A note on my dyslexic child...yes, she has a reading list as well.  I have hers set up very differently.  I wanted her acquainted with good literature, but she is unable to read it.  Here is where the blessing on audio books come in.   Our library uses a couple of different free audio book formats which we use frequently.  But, we have also use Librivox and YouTube for our audio books as well.  So, half of her reading list is audio chapter books to listen to, narrate to me her book report, and then draw a picture of her favorite scene.  The other half of her list are books that I know are on her reading level and that she can read to me.  I don't require book reports on these since her level is so low and she is reading to me anyway.  This has worked so well for her and she adores listening to her stories.

Having a good stock of poetry to fall back on is a wonderful thing. This is only part of our collection.  I enjoy adding them whenever I can.  And, I have found many wonderful others at our library.  Not all of my children enjoy poetry, but I feel it is an important part of literature so I am sure to include it as much as I can.  Hymns are always written in poetic form, so they can a healthy dose of it each Sunday as well.

Last for today, Spelling.....

And, here is where we have done a number of things.  I have a couple of children who are natural born spellers and thus have needed little to no help in that area.  They would write, I would correct the errors, they would rewrite and we would move on.  And, then I have a couple of children where spelling is a huge huge huge struggle.  I am a natural born speller, but my husband is not.  So, to have some of each kind is not really surprising.  What has surprised me is how long it has taken some of my kids to get it.  What seems so obvious to me is not so obvious to them. And, then there is the dyselxia issues.  So, we've had our challenges and still have them.  But, here are some things that I have used over the years.  

If you have a child who are natural spellers or just love memorizing lists, this is the book for you.  I have used it minimally but it works well with those types of children.  My one son will be using it next year.  He seems to do well with lists, so between this and fun times with Spelling City, he will do well.  He has struggled to learn to spell and only in the last year have we figured out his nitch.  I think this will go far with him.   We have also used the Spectrum Spelling series as well.  They are the typical spelling lesson book with lists, exercises, and a test on Friday.  Not all of mine have enjoyed these but they do make great review for a struggler.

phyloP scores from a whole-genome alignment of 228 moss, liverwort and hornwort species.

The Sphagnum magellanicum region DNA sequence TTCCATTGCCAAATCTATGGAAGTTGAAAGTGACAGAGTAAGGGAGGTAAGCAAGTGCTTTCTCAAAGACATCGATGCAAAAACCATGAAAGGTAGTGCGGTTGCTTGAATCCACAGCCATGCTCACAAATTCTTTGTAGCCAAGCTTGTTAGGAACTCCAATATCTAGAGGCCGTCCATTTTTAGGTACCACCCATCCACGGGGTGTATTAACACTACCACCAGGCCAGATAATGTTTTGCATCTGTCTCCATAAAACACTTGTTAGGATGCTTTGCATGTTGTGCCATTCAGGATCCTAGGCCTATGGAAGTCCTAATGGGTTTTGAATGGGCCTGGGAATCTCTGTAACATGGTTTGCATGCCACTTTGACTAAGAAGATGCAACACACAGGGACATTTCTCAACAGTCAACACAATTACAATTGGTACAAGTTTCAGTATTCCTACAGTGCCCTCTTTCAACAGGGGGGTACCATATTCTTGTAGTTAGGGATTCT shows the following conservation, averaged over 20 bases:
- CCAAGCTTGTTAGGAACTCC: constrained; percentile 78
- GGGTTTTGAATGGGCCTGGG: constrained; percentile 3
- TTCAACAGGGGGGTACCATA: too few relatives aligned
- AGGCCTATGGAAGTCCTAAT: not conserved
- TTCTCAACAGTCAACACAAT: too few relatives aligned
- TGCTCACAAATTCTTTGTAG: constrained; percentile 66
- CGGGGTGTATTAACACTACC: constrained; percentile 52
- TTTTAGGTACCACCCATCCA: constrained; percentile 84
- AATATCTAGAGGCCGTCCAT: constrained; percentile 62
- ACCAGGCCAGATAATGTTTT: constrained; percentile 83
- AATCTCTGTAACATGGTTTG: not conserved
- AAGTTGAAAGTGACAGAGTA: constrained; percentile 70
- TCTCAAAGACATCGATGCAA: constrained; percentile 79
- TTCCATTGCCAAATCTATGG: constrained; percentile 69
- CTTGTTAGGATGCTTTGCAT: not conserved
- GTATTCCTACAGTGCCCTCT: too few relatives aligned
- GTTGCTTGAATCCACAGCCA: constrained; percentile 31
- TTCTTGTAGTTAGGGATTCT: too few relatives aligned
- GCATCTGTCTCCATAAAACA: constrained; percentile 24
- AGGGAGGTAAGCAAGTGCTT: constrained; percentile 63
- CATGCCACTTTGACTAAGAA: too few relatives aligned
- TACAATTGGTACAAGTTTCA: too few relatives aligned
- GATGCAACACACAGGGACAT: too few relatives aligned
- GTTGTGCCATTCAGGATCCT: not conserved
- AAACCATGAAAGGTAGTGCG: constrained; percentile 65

For my big girl was struggling, Spelling Wisdom from Simply Charlotte Mason was what made life click for her.  Lots of memorizing and copywork but it did the trick and she finally got the spelling game.  There are five books in the series though I only needed to use parts of first 3 to get the ideas down for her.  But they will last you many many years of schooling if you should choose.

For my last 2 children, one of who is dyslexic, I will be using All About Spelling.  It ties in with her All About Reading which has taken to new heights of reading and I want to keep up with the consistency.  I haven't used the curriculum yet, but am excited to dive in and teach it.  She is excited to be learning to spell even though her reading level isn't that high.   I also plan to incorporate Spelling City into her day as well.

So, what is Spelling City?  Its an online spelling game site.  There are lots to do for free, if you want, but I chose to pay the yearly fee and expand the games, spelling lists, and much more for my kids.  They test drove it last year with the free stuff and thought it was the best. I plan to utilize it much more this year.

That's all for today.  Next week, we will talk about handwriting and writing which I felt go hand in hand and needed a post to themselves. Until next time......

Saturday, July 1, 2017

How I Homeschool - Science

This week I will talk about Science, which happens to be one of my favorite subjects.  There are so many fun things you can do with Science.  And, God's creation is always fascinating to study.